There are many great helmet manufacturers out there but I’d got myself into thinking there was Arai and then there was everyone else. And so it was when I decided that I wanted a more adventure styled helmet to match the bike and my other touring gear I instinctively turned to Arai. At the time I was at the NEC Motorcycle Live show and was browsing the new range of helmets while my current helmet, a Quantum ST Pro, got a free service (another good reason to buy Arai). At the time I had my eye on the Tour-X 4.

The show was in November and the Arai wasn’t in the shops until the following March so I had time to look around. Not that I needed to as I’ll remind you of my opening statement suggesting I need not look any further than Aria, however in the months following I kept seeing a lot of recommendations in the touring community to the Schuberth helmets.

The Schuberth E1

I took a look out of curiosity and was quite impressed with the specs. It was a flip up helmet, had an internal visor, came with a pinlock fittedand could have an optional integrated comms system. Sure it also came with a price tag closing in on £700 but all of these extra features gave me a reason to change rather just on styling.

A year went by and another NEC show came around. This was the perfect opportunity to try one on for size, thus opening up the ability to buy online with confidence. One I’d confirmed that my head was still large and that the Schuberth large conformed to my large head I came home to do some browsing. It was a further four months on when I stopped searching but in that time I’d found an E1 in an older livery for £399 from Helmet City. I liked the colour and I was making a £270 saving!

Out of the box the helmet felt great. While some people made reference to some head shapes not liking it, I must fall into the bracket of skull compatibility that suits the Schuberth. It was immediately comfortable and the convenience of the ratchet closure rather that the double D ring was a welcome addition. As with most helmets I took a few minutes to work out where all the vent positions are while wearing the helmet and also the switch for the internal visor that, while immensely practical, also gave you a Top Gun jet fighter look.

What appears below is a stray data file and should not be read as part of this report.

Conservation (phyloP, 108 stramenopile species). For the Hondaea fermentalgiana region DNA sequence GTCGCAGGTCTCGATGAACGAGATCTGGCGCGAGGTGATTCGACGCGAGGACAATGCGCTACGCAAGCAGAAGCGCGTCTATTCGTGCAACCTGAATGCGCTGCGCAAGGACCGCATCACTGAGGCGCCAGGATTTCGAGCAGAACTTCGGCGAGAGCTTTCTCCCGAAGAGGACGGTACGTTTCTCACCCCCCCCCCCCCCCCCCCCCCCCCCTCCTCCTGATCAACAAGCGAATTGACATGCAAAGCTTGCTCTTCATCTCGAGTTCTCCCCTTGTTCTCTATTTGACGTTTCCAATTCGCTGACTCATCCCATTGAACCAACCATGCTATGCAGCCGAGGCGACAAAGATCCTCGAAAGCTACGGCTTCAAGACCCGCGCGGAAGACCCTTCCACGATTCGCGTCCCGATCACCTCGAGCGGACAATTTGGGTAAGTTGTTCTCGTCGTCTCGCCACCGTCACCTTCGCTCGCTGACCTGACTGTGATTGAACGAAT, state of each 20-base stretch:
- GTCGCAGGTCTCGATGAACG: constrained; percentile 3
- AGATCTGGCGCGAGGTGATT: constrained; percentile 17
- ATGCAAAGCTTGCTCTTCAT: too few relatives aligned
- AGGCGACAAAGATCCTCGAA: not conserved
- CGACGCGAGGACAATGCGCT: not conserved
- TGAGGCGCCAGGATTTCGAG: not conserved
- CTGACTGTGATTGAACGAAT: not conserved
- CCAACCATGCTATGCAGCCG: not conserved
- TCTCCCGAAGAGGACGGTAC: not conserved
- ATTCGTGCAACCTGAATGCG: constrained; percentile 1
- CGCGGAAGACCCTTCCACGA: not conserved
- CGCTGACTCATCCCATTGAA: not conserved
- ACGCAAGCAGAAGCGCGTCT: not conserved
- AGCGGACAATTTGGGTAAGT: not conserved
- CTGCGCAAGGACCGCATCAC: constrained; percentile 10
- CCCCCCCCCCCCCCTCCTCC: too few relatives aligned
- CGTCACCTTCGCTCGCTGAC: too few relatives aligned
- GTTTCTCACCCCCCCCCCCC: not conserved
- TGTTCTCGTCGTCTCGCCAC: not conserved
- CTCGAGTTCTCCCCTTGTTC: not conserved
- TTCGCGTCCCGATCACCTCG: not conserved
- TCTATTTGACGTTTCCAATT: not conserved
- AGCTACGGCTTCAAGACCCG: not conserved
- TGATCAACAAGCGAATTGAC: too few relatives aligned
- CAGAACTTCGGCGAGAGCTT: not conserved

Out on the road I found that in its delivered position the peak was a little intrusive in my line of sight so I lifted this one notch up. The adjustment was simple with the release of a locking lever. I’ve yet to ride on a wet day but I have noticed a bit of internal condensation that immediately clears when the visor is cracked open in its ‘urban riding’ position. Perhaps I need to open up a vent? Either way the pillock did its job and there is nothing in the main field of vision. It is possible that with everything closed it has less ability that the Arai (in a good way) to vent out any moisture from my breast as the next skirt is quite snug. This also has the ability to reduce noise considerably and I’m finding that it is a very quiet helmet. I certainly look forward to touring in it.

Can you hear me now?

When I ordered it I had agonised long and hard as to whether I should be buying the integrated SC10U comms based on the Sena system. Long story short, yes the integrated system would be neater than retaining the UClear but everyone I need to communicate with has the UClear. If this changes at a later date I can get the integrated system to fit. It is good that the helmet is prepared for comms as it gave me an ample recess to mount the UClear speakers.

Top Gun?

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